Having continuously refined his style to the point where it is now immediately identifiable, Wes Anderson’s The Grand Budapest Hotel sees the American auteur’s signature meticulousness at its highest level of detail and affectation, and fans of his work will know that that is a Very Good Thing. If you’ve previously found these affectations to be pretentious instead of cute, you may be out of luck here; otherwise, this picture is very, very funny. Speaking strictly in terms of dialogue, it’s clear that Hotel’s Ralph Fiennes is to Wes Anderson as Christoph Waltz is to Quentin Tarantino, which is another way of saying that both directors have found the perfect actor to deliver their stilted monologues with comedic panache.
The Grand Budapest Hotel frames its narrative like a Matryoshka doll, nesting the main story inside two other ones. At the top of the film is a girl clutching a book with the same title as the movie; coincidentally, this book tells about an author’s (Jude Law) fateful dinner with Zero Moustafa, who at a much younger age was the lobby boy to flamboyant hotel proprietor Gustave H. (Fiennes) in the 1930s. A caper surrounding a fictional painting brings Gustave and Zero closer together as friends, and we watch with pleasure as the two pair up to investigate the murder of Madame D. (Tilda Swinton) and the sensitive matter of her estate. Like Moonrise Kingdom before it, the latter half of the film proceeds to break loose and gain speed, toppling Anderson’s house of cards with precise theatricality.
As we slip between the present to the past (1960s) to the older past (1930s), Anderson opts to switch between three distinct aspect ratios. Whether or not this accomplishes anything artistically productive will be up to you; personally, it’s kind of neat to watch a film primarily viewed in 1.33. Ultimately, however, the decision to shoot each timeline differently echoes the same obsessive rigidity seen elsewhere in Anderson’s ordered chaos, and in that sense it works. The aspect ratio is just one element to the film’s magnificent production design, which riffs on 1930s history and holds some gorgeous, striking set pieces. It’s a lot of fun to fall into.
If over his filmography Anderson’s characteristically juvenile protagonists have slowly matured or simply become smarter, it is an aspect of his authorial style that has evolved for the better. Fiennes’ Gustave H. is an excellent Anderson archetype; his snippy air of superiority is undercut by a childish sensitive side, and the contrast is typically very humorous and witty. Fiennes does an impeccable job with the material here, which is long-winded but very quotable. Similarly, it will be well-deserved when Tony Revolori, the young actor playing Zero Moustafa in the 1930s, enjoys a break-out following Hotel.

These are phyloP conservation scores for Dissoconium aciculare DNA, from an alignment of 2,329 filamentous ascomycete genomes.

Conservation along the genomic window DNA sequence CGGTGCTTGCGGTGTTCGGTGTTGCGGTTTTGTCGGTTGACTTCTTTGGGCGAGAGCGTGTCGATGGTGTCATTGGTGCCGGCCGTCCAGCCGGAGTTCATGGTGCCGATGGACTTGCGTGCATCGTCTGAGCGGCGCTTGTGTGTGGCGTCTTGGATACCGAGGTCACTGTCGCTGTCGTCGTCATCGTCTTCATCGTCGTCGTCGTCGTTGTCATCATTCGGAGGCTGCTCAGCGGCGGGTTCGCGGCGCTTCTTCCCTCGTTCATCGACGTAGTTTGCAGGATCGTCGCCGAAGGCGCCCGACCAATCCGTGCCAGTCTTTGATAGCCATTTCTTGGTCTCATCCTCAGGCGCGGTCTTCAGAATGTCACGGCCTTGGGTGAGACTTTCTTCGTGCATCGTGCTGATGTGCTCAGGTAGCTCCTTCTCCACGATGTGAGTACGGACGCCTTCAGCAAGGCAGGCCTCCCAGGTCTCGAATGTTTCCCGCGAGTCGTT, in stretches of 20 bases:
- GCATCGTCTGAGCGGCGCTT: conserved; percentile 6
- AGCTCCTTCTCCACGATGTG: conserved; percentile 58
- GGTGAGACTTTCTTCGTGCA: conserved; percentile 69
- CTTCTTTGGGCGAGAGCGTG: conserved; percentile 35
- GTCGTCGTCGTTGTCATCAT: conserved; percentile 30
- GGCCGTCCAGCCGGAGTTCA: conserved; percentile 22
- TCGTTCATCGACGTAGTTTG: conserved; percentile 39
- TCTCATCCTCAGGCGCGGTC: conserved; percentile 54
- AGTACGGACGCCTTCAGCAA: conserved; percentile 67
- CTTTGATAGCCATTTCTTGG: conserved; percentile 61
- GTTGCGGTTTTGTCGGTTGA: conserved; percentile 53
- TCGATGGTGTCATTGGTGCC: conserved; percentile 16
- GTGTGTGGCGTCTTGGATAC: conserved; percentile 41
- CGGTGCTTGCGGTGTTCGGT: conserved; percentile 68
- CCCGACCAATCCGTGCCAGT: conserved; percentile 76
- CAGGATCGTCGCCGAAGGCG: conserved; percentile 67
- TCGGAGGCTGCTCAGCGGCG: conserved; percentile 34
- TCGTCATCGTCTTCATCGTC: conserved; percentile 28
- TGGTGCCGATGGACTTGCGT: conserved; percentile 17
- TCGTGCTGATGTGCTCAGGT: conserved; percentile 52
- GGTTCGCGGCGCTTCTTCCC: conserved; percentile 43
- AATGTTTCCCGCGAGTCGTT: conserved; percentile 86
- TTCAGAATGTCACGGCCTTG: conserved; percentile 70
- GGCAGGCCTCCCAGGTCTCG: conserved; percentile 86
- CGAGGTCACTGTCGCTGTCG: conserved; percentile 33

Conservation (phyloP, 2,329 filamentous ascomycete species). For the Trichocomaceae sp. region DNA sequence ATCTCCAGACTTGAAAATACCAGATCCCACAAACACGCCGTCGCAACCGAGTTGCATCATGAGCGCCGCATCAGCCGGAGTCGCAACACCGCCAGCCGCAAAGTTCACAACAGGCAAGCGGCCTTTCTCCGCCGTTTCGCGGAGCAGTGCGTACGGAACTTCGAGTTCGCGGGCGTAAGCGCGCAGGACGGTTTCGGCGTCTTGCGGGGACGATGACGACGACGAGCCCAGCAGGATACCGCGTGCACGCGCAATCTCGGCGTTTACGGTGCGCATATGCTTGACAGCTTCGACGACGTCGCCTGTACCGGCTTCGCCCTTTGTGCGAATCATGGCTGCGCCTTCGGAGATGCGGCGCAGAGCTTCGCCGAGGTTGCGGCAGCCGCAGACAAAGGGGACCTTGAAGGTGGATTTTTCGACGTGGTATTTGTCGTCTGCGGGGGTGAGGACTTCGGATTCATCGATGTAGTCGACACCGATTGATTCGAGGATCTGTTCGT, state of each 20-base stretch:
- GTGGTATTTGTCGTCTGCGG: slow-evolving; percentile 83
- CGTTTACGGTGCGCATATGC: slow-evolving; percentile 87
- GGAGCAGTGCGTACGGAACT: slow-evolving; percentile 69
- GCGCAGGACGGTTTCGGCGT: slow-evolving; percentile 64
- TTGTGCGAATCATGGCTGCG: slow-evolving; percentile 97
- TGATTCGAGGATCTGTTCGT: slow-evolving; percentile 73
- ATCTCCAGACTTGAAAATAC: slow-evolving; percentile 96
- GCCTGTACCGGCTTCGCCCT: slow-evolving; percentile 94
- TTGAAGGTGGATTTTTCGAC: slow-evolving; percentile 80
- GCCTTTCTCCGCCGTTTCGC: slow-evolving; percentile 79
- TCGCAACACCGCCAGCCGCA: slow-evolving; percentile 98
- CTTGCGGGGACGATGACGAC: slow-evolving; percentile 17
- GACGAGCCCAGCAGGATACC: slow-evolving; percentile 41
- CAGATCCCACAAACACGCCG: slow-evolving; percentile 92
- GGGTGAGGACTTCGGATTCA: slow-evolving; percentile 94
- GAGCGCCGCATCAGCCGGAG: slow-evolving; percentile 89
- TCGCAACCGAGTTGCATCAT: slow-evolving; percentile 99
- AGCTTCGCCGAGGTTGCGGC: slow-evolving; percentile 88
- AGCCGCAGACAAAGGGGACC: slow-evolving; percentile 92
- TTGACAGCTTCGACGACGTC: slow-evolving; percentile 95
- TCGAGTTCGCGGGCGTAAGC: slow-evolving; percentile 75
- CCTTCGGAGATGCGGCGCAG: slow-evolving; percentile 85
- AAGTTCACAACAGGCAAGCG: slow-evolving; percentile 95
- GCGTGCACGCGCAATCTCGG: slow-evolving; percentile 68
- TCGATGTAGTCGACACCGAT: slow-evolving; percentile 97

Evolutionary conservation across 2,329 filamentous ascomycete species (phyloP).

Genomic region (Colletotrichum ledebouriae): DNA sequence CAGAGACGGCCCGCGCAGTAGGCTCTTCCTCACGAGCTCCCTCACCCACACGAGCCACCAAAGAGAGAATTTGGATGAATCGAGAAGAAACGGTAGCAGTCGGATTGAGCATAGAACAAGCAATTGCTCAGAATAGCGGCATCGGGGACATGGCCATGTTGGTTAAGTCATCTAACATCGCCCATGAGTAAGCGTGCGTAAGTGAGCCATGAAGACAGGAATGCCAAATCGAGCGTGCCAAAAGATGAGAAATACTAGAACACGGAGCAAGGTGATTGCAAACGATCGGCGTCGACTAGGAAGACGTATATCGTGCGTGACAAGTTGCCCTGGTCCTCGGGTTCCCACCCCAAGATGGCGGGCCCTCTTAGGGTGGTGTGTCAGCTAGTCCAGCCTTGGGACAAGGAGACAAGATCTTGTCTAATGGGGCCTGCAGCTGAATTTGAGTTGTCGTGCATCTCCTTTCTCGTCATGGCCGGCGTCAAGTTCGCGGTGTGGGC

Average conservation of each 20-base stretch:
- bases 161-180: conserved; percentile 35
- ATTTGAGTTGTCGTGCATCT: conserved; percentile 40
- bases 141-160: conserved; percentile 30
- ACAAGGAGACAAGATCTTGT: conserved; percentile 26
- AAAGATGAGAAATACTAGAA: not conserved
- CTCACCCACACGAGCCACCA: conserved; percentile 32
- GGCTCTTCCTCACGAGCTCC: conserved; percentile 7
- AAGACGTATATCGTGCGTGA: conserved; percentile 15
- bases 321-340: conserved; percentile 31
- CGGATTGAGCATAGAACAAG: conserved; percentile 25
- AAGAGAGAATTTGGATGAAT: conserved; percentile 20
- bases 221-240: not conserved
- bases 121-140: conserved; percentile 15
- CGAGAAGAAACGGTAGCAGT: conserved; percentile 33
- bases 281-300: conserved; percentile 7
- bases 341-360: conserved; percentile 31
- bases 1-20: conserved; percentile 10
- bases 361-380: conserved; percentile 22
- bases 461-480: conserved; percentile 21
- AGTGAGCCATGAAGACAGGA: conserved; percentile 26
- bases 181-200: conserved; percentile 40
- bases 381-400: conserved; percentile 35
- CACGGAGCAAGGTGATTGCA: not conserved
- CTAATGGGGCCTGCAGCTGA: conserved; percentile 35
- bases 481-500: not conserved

For every casting decision The Grand Budapest Hotel gets right, though, it would seem that one of the biggest things holding Anderson back is his insistence to work with the same pool of actors. Edward Norton, Jason Schwartzman, Owen Wilson, Adrien Brody, Bill Murray, Jeff Goldblum—it’s not that these players aren’t great in most everything they do (Anderson’s past films included), but the American accents peppered throughout this movie seem out of place, too self-referential, and perhaps a little lazy. Each of these actors are suitable, but the rich, textured accents heard here by Ralph Fiennes, Mathieu Amalric, and Léa Seydoux remind that the American cameos could have been better than just “fine” or “okay” in a movie set in a fictional European country, and I’m wondering if Wes Anderson is limiting himself by playing the family reunion game with each outing.
Still, the casting here is a minor issue—these are cameos, after all. Everything else about The Grand Budapest Hotel is so finely tuned that if you don’t enjoy it, it’s unlikely because of an underwhelming script, miscalculated pacing, or anything else that generally poisons a production. Rather, this feature is one of the rare, justifiable examples of filmmaking where you can point to one person and feel entirely comfortable blaming solely them, claiming that his approach just isn’t your cup of tea.
If Anderson’s fastidiousness isn’t your thing, I’d nevertheless make a point of seeing this film anyway. What is most interesting (and important) about his work is that even his weakest features include things relatively forgotten in American cinema, like a mastery of mise-en-scène, engaging camera pans and tracking, and dollhouse master shots. I am more or less tired of the tautological maxims offhandedly summarizing Anderson’s career (paraphrased as “Wes Anderson makes Wes Anderson movies”) but admittedly, Hotel is his most recognizable work to date. Fortunately, it’s also one of his grandest.